Sharma's introduction continued with a description of the technique used in the performance, that of audio recordings of interviews being delivered to the performers via headphones. The motivation for this is to facilitate a more faithful verbatim theatre, one that preserves every pause, stumble and idiosyncrasy of the vocal utterance, and bring the audience closer to the truth of the interview subject. This technique is very familiar to Sydney audiences, primarily through a trilogy of extraordinary headphone verbatim theatre projects from director Rosalyn Oades over the past seven years (Fast Cars and Tractor Engines, Stories of Love and Hate, and I'm Your Man). Interview-based verbatim theatre has had a lot of exposure in Australia over the past decade, and the more interesting Australian artists working in this area, including Oades, Tamara Saulwick, and the choreographer Kate Champion, have blended recorded interviews on diverse themes with striking stage imagery and strongly physical performances. For these artists, the recorded (and carefully edited) interview is only ever one channel of meaning within the stage aesthetic. The apparent absolute veracity of the recorded interview is placed into new physical contexts by its act of re-speaking within the theatrical frame. These artists have been very conscious that they are creating theatre, and deliberately use their interview source materials to ask questions about the limits of theatrical representation. They do this often by drawing attention to the disjunction between original voice of the interview and the body of the actor transmitting this to the audience. Faced with a mismatch between the 'voiceprint' and the age, gender and/or ethnicity of the actor, audiences in these works are given the opportunity to hear differently, and, perhaps paradoxically, through this change in perception audiences are often able connect more intimately with the stories contained within the performance.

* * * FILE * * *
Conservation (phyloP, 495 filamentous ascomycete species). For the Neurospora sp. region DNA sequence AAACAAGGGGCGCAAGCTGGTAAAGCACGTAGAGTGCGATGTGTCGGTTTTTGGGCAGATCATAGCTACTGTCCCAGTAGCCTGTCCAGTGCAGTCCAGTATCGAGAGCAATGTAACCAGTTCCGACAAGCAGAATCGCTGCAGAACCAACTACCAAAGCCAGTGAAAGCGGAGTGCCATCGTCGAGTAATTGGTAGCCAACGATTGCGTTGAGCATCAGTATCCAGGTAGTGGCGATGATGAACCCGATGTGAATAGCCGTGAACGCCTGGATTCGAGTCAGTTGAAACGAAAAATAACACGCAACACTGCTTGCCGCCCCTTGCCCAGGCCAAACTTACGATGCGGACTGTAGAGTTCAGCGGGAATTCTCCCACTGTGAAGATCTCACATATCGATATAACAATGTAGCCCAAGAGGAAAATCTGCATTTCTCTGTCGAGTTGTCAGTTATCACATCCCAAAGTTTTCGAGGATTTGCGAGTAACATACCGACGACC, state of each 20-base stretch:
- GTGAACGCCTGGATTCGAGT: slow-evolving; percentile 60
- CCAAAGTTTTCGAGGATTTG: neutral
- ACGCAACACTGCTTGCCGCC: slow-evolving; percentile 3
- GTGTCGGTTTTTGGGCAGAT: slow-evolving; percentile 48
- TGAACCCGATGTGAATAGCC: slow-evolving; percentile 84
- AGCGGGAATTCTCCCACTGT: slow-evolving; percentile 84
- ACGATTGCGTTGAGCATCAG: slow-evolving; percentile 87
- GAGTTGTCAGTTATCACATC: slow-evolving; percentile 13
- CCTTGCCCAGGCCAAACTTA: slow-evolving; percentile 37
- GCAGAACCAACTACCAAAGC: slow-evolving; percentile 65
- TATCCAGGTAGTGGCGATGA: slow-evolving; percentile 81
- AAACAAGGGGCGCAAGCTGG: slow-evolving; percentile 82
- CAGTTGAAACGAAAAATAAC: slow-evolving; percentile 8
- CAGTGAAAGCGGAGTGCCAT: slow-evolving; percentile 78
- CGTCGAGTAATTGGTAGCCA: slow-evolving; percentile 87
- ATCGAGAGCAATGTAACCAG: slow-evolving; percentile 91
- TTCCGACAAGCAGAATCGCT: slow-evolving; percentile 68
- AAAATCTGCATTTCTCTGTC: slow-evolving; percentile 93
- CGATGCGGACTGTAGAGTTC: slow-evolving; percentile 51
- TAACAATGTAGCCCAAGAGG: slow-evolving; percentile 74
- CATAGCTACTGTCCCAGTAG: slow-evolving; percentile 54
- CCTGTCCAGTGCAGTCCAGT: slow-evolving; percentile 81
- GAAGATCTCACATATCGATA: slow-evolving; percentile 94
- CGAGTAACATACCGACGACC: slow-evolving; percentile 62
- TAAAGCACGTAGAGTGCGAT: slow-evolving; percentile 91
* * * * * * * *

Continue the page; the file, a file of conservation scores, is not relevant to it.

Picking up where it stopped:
The Trouble With Asian Men is primarily interested in direct reportage, and on its own terms it is very charming. The staging is very minimal, resembling a public reading or work-in-progress performance. Three actors – Tamasha performers Amit Sharma and Niall Ray with rotating guest local performers (on this night the guest was John Shrimpton) – sit onstage with their headphones and re-voice their interview subjects, accompanied only by a limited range of gestural actions. Compared to local examples of the genre, The Trouble with Asian Men is a pretty bare bones presentation. The three performers portray over a dozen different voices, each addressing the linked questions of what is the trouble with, and what's troubling Asian men. The answers are quietly entertaining, skipping lightly across cultural stereotypes, delving into questions of love, romance, and arranged marriages, family expectations, and the preservation of language whilst assimilating or being long-assimilated into a new home. Much of the humour of the work comes from relationship tales – from a lack of interest in dating fellow Asians, to tales of smothering mothers and awkward interactions with mothers-in-law. The close bond between mothers and their sons produces the show's most uncomfortable revelation, with one man making a Freudian slip by referring to his mother as his "wife" midway through describing his life being cared for by his mother after a marriage breakdown. There's a candour and freshness about all of these stories, and they do offer a window into the hopes and dreams of ordinary people in Britain and Australia. But ultimately, The Trouble With Asian Men offers few penetrating insights. It's a well-constructed, gently pleasant excursion, but it is neither especially memorable, theatrically innovative, nor socially transformative. For an audience unfamiliar with this theatrical technique, The Trouble With Asian Men is an accessible, mildly entertaining, and not overly challenging entry point, but the conversations it triggers will most likely be of short duration.